The 2021 Budget will be extraordinary and it could be transformative. It will push the country into even higher debt - with the state spending much, much more than its tax revenue. It should be pivotal. This Budget should be used to decisively address the big issues facing us: - climate repair, the two-tier health service, housing and thus much inequality.
There is broad consensus that these are the key issues which must be addressed in Ireland. With this consensus backing it, the government can borrow more - whatever it takes - to solve these problems. This is a remarkable time. It is 100 years since the last world pandemic with the Spanish flu from 1918. Covid19 has already radically changed the world. The pandemic has been a catalyst for change. It is a crisis which should be harnessed for pivotal change.
Our Current Economic Reality
All the world's economies have been partially closed down, with sectors being transformed. The role of the state in the market has increased massively. For decades, the idea prevailed that the market can deliver almost everything, that everything be monetised, privatised and that the state be shrunk to the minimum. This idea was exposed by the 2008 Crash but it has arisen again. This time it is different. The state is in charge so much that its power must be carefully monitored.
The Irish government's economic response has been remarkable. Especially so for the conservative caretaker government. Its first action was a massive injection of public money into wage subsidy schemes. It was exactly the right thing to do and it showed that when challenged, in spite of its conservatism, it did the right thing. It also largely ignored the populist calls by some to pour money in unconditional grants into businesses. The result would have been large socialised losses without any change.
A Budget Unlike Any Other
The government has set out its plans for the budget. The strategy is reasonable and the government highlights the major issues: "As per the Programme for Government, the sectoral priorities will be Health, Housing and Climate change." But based on its previous performance it clearly lacks the ambition to do anything meaningful in relation to them.
The government is planning for a budget deficit in the region 4.5 - 5.5 per cent of GDP and "this includes continued substantial COVID-related expenditure, albeit not at the same level as this year. This equates to ‘cash’ borrowing in the region €15-19 billion for next year. Additional policy decisions – to be announced on Budget day – will add to this." This is fine but with the crisis and interest rates at zero and even below for some recent Irish borrowing, it is a missed opportunity to "make Ireland great" by ending the longstanding housing issue, two-tier health service and climate damage.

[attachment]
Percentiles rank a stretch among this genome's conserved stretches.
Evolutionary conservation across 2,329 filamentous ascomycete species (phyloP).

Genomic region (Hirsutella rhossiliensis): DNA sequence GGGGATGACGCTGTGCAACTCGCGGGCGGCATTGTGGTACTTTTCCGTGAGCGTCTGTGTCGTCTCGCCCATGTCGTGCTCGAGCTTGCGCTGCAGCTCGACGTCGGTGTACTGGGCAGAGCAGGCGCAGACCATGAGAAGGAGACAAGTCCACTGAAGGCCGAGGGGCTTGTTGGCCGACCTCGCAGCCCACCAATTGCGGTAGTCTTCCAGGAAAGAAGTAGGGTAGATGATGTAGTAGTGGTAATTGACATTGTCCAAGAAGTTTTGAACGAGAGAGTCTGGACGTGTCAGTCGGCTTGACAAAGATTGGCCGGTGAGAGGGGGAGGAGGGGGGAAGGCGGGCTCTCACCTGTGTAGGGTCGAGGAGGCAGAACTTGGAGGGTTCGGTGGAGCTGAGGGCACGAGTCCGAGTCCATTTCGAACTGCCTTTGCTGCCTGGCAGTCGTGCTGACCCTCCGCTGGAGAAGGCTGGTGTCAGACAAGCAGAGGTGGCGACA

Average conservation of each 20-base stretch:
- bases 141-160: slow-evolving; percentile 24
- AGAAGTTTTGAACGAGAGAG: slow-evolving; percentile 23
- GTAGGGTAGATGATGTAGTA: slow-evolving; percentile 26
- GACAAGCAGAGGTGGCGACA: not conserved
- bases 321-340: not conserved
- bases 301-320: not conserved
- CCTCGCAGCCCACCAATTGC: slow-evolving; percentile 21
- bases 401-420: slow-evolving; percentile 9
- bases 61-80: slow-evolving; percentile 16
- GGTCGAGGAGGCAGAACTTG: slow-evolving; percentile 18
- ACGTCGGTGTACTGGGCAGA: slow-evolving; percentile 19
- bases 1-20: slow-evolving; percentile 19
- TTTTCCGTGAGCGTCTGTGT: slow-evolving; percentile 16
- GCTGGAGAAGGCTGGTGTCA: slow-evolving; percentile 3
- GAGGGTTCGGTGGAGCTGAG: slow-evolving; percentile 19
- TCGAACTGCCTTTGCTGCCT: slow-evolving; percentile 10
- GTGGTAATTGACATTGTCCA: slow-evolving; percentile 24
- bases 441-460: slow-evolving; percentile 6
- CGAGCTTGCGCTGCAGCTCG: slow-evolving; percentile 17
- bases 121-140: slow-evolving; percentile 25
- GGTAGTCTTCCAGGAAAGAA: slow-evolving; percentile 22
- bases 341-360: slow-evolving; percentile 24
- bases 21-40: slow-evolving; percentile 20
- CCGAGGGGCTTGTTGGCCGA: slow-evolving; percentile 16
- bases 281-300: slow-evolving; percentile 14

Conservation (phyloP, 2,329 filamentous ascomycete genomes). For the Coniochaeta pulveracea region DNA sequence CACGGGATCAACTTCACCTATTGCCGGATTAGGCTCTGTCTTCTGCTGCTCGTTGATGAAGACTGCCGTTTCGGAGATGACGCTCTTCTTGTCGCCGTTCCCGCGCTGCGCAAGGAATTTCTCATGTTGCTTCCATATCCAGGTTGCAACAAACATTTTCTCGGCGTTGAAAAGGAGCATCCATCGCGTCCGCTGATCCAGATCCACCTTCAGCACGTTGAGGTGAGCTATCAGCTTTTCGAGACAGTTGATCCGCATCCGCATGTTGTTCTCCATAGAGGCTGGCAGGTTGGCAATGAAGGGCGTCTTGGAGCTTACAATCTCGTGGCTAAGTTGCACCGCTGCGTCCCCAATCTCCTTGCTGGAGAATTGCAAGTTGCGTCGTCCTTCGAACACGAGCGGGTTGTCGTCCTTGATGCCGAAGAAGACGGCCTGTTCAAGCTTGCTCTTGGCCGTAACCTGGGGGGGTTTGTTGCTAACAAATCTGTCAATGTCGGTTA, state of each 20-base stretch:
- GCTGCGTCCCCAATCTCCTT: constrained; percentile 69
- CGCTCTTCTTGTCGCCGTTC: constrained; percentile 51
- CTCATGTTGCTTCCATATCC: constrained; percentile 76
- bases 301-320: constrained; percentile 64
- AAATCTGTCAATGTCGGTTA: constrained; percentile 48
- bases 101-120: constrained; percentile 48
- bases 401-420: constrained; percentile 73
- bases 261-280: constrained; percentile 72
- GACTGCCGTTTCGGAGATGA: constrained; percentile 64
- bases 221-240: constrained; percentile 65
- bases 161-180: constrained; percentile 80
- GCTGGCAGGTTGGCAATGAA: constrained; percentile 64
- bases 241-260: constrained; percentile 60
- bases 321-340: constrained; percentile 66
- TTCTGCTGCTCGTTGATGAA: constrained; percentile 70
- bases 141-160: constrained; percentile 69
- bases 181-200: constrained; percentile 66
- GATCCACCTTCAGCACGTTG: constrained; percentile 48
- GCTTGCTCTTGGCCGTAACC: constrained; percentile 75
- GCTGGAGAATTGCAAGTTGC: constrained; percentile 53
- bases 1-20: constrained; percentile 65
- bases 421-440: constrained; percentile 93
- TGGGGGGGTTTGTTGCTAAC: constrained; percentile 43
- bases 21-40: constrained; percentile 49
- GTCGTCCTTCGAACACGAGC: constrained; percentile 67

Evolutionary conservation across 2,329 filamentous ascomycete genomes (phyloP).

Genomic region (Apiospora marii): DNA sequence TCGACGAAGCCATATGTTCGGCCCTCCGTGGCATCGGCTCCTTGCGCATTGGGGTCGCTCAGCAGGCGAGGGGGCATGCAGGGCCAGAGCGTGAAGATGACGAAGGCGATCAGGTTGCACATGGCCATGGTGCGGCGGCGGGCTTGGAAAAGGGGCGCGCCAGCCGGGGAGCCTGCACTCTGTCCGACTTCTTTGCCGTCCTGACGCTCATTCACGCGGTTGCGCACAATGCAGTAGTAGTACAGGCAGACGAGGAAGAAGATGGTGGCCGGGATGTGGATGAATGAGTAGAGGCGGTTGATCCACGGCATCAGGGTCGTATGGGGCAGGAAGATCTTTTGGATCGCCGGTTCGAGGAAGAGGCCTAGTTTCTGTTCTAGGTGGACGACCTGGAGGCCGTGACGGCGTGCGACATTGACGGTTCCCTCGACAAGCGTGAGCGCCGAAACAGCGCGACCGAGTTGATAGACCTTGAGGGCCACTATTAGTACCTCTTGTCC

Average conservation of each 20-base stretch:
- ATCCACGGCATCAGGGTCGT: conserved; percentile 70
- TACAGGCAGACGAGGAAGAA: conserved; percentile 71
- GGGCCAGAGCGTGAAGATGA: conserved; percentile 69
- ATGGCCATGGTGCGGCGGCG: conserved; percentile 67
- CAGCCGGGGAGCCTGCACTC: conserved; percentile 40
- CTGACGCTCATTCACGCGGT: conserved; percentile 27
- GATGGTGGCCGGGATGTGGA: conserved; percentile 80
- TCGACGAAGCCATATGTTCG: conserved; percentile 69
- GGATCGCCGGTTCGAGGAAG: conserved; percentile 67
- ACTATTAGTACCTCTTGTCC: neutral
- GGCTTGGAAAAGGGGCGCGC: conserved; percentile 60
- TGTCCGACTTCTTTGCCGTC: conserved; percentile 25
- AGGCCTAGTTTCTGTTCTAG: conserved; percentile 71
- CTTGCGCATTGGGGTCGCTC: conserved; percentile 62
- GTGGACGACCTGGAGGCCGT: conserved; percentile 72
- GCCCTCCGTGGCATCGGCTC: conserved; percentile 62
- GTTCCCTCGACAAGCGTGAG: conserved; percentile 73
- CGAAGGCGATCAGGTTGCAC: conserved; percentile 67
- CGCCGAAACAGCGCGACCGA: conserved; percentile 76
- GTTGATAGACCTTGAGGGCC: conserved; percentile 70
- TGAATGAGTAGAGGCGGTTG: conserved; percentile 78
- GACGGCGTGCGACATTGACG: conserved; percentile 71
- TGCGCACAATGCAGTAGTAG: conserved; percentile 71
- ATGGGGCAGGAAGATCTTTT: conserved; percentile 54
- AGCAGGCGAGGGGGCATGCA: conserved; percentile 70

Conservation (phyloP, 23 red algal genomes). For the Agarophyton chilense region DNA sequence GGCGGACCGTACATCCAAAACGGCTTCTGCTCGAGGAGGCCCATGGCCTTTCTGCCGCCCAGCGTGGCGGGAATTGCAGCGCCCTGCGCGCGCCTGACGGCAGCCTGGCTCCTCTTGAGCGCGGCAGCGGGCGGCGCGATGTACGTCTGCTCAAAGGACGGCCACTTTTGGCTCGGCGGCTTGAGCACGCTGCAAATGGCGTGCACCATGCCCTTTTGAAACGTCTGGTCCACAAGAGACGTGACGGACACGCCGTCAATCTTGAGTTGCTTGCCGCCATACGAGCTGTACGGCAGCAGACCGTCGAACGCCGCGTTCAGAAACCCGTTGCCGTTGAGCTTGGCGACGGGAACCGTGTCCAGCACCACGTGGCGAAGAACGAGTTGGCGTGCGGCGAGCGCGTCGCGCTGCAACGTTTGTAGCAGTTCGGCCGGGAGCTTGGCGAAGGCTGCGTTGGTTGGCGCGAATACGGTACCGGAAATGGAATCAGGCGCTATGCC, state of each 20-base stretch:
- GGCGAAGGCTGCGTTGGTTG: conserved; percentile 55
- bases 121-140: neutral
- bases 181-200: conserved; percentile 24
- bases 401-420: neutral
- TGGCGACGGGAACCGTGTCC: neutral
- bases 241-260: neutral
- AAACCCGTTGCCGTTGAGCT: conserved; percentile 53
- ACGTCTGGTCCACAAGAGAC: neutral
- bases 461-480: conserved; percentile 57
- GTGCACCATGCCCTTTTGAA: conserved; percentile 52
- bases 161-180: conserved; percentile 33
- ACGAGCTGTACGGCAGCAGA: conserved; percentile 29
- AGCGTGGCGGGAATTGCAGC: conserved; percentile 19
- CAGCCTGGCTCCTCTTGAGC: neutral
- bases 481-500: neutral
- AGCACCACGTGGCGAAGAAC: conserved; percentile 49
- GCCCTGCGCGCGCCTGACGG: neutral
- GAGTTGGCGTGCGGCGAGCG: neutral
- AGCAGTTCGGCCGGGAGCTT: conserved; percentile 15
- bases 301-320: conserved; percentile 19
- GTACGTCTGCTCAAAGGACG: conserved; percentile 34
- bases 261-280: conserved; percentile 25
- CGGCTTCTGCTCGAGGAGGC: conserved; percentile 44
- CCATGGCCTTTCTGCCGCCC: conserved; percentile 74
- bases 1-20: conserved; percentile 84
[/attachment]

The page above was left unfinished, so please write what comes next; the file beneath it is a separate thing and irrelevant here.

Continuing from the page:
There was an Exchequer deficit of €9.4bn to end-September 2020, compared to a surplus of €38 million in the same period last year. This collapse in the balance is mainly due to a massive Keynesian-style increase in expenditure due to the once-in-a-100-year pandemic. Tax revenues were down, but not by as much as might be expected as most sectors are surviving and some are doing well.
Total spending to end-September, at €48,126 million. It was "was ahead of profile by €9,595 million, or 24.9%, in year-end terms, made up by a 25.9% increase in current and a 16.9% increase in capital spending."
Benefits of the Keynesian Approach
In its study of Public Investment for Recovery (October) the IMF found that "Increasing public investment by 1 percent of GDP could strengthen confidence in the recovery and boost GDP by 2.7 percent." This boost would also boost "private investment by 10 percent, and employment by 1.2 percent if investments are of high quality." Thus it is clear that the government should be courageous and visionary and borrow even more to spend on their key issues. It should do what it takes.
IMF argues that public investment in health, in social housing, in digitisation and climate repair are good investments in this pandemic. Finally, the IMF, not a radical body, also found that "because rates of return on investment in adaption for climate change are often greater than 100%," such investment for such adaption is "an effective use of public money."
When the government is dealing with an episode that only happens every hundred years, then its approach must be strong and visionary. This is a good time and a cheap time to borrow and the returns will be highly productive, especially in countering the big impact on the economy of COVID-19.
In countering the Pandemic, the government took decisive and radical action on the economy because it had to. It was counter to its conservative ideology. What is now required is visionary and exemplary action which will transform Ireland's housing, health and climate issues. By such major reform, it could mean that the pandemic had a golden lining.
Paul Sweeney is former Chief Economist of the Irish Congress of Trade Unions. He is a member of the Economic Committee of the ETUC and chair of TASC’s Economists’ Network. He was a President of the Statistical and Social Enquiry Society of Ireland, a member of the National Competitiveness Council of Ireland, the National Statistics Board, the ESB, TUAC, (advisor to OECD) and several other bodies. He has written three books on the Irish economy and two on public enterprise, including The Celtic Tiger; Ireland’s Economic Miracle Explained and Selling Out: Privatisation in Ireland, chapters in other books and many articles on economics.